Some camp residents pay thousands of euros for safe passage into Croatia; other look for guides and maps. But crossing the border is only one part of "the game," as the migrants have dubbed their attempts to continue their journey.
Under EU law, migrants are allowed to ask for asylum once they reach EU soil. However, migrants at Vucjak say that Croatian police are simply refusing to accept their asylum requests. According to the asylum-seekers, the police officers regularly beat and rob the migrants and then send them back into Bosnia. International activists, including Amnesty International and the Border Violence Monitoring Network, corroborate these accounts. Many Vucjak residents have reported crossing the border several times only to be caught, beaten and pushed back.
Croatian officials have repeatedly denied mistreating refugees. In an interview with Swiss television SRF in June, however, Croatian President Kolinda Grabar-Kitarovic said that "when you are pushing people back, there is a little bit of force."
The EU is refusing to fund the Vucjak camp and demanding its immediate closure. The bloc has already provided around €10 million ($11,1 million) for new, more appropriate accommodation. However, local communities are resisting efforts to build a migrant camp on their territory.
Authorities in Bosnia's Una-Sana Canton, where Bihac is located, recently suggested a site near the small village of Lipa, some 20 kilometers from the city. The village is populated mostly by Serbs, who, with Croats and Bosniaks, make one out of three constitutional nations in Bosnia & Herzegovina. The suggestion triggered protest among Serb politicians. Serb representatives filed a lawsuit against the Bihac mayor, claiming that the officials were trying house migrants at Lipa in order to prevent Serb refugees from returning to homes they had abanodoned during the 1990s war.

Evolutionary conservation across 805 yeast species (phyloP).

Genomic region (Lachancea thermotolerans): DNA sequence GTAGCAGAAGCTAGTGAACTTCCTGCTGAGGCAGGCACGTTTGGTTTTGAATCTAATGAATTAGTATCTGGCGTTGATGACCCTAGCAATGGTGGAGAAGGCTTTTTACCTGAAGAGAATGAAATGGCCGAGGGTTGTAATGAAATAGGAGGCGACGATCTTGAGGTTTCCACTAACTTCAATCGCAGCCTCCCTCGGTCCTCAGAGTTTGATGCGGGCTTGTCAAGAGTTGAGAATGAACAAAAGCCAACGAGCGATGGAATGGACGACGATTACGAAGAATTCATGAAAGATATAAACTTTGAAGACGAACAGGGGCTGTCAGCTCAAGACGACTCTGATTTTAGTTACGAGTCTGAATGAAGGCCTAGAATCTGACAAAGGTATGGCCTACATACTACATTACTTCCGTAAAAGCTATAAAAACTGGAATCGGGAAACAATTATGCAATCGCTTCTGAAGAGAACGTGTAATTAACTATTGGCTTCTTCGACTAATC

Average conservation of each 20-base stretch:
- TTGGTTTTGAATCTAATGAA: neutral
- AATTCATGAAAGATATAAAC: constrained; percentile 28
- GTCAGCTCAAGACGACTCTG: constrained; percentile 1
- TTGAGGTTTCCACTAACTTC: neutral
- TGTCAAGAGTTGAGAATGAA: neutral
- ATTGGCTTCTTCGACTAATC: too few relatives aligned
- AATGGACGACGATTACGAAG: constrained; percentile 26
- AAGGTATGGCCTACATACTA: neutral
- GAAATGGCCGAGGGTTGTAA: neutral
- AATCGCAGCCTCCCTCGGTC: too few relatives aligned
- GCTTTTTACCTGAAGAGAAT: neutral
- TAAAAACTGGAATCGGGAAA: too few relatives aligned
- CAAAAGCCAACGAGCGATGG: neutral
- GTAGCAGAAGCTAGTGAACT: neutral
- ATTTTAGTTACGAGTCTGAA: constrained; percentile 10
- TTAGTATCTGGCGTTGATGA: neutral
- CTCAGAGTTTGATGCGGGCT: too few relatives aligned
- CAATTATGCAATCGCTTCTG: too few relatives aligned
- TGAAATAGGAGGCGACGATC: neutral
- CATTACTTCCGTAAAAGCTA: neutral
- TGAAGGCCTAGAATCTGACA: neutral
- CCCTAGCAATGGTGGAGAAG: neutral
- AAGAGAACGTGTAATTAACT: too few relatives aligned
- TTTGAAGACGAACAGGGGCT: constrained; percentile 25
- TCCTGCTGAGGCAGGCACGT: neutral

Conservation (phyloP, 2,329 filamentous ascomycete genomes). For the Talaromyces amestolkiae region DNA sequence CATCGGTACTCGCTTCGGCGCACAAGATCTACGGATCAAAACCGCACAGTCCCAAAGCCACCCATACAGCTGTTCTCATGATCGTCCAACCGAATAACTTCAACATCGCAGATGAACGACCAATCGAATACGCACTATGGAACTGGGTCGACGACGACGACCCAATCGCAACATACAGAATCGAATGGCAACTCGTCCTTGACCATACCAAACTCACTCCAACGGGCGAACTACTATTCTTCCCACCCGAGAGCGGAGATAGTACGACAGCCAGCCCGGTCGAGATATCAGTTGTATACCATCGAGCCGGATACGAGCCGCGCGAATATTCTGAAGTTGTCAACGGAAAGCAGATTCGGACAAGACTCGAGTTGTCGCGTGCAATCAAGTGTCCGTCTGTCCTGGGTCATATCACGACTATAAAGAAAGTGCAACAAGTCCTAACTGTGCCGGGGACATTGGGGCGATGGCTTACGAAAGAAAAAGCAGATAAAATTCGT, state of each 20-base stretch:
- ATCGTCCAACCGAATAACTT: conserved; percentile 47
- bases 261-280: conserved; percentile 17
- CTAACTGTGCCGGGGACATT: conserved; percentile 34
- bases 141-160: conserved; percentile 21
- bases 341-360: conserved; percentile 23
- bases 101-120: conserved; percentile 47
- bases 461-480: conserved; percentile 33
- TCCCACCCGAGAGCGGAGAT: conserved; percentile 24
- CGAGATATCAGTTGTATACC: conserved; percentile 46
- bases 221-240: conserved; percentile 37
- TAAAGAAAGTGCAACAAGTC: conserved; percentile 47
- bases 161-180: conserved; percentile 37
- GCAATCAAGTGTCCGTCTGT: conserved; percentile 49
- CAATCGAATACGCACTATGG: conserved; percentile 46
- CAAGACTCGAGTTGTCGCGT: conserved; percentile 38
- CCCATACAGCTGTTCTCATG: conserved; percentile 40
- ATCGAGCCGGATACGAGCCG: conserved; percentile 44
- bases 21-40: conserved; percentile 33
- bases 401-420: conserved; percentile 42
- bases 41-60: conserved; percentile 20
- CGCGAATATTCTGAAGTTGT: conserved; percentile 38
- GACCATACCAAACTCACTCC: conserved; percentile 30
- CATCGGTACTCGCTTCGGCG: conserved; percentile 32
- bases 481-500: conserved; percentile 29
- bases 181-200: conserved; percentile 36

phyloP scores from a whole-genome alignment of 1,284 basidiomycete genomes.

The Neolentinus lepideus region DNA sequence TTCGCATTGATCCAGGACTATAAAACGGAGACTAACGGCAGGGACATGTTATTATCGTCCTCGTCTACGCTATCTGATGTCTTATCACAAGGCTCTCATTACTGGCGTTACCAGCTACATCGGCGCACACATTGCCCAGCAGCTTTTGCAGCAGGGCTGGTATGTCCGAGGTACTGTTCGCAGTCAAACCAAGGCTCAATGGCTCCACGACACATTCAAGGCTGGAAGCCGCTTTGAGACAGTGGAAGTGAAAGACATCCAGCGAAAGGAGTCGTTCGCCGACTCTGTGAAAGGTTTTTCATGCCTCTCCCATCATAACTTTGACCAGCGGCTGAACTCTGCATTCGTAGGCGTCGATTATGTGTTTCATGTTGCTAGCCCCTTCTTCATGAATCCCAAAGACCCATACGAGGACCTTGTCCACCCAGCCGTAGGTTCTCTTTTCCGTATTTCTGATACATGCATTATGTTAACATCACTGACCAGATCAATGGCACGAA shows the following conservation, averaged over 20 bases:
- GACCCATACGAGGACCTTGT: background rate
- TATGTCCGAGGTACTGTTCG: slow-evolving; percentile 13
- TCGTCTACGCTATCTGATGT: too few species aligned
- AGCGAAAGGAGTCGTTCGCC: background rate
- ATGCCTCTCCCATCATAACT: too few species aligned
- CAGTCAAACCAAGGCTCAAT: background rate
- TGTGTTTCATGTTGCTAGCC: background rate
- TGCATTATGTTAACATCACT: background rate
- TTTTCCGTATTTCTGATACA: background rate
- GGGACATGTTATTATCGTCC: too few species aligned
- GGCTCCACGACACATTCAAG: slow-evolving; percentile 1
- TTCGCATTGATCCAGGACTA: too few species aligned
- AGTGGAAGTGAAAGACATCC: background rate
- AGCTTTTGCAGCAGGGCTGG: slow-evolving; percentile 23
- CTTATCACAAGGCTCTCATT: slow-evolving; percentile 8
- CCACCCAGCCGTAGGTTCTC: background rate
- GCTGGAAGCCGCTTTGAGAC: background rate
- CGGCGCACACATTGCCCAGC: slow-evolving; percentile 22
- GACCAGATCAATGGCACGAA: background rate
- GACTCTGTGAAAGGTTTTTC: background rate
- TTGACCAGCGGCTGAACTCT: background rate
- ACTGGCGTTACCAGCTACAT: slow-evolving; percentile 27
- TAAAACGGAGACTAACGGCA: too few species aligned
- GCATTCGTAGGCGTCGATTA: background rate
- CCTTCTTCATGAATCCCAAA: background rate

Meanwhile, leases for the other two migrant centers in Bihac, Bira and Miral expired on November 15. Authorities have not yet began to move over 2,300 migrants living at those locations and it was not immediately clear what will happen to them.
This week, the federal goverment of Bosnia decided to use two old military garrisons, one near the capital, Sarajevo, and the other near the eastern city of Tuzla, as accommodation for the migrants currently located in the country's northwest. The buildings have yet to be prepared for housing migrants.
The Vucjak migrant camp is set to remain open until alternative arrangements can be made. An EU delegation is expected on the site on Monday.
Doctors Without Borders (MSF) warned that residents of Vucjak camp were still walking around in "flip-flops, without socks or jackets, a lot of them suffering from respiratory infections and from skin diseases caused by the horrific living conditions."
"Unless the authorities provide safe, appropriate, winterized accommodation and adequate services to these people, we fear that it's only a matter of time before we see people dying" said MSF representative Nihal Osman.Author: Darko Janjevic
First published: November 16, 2019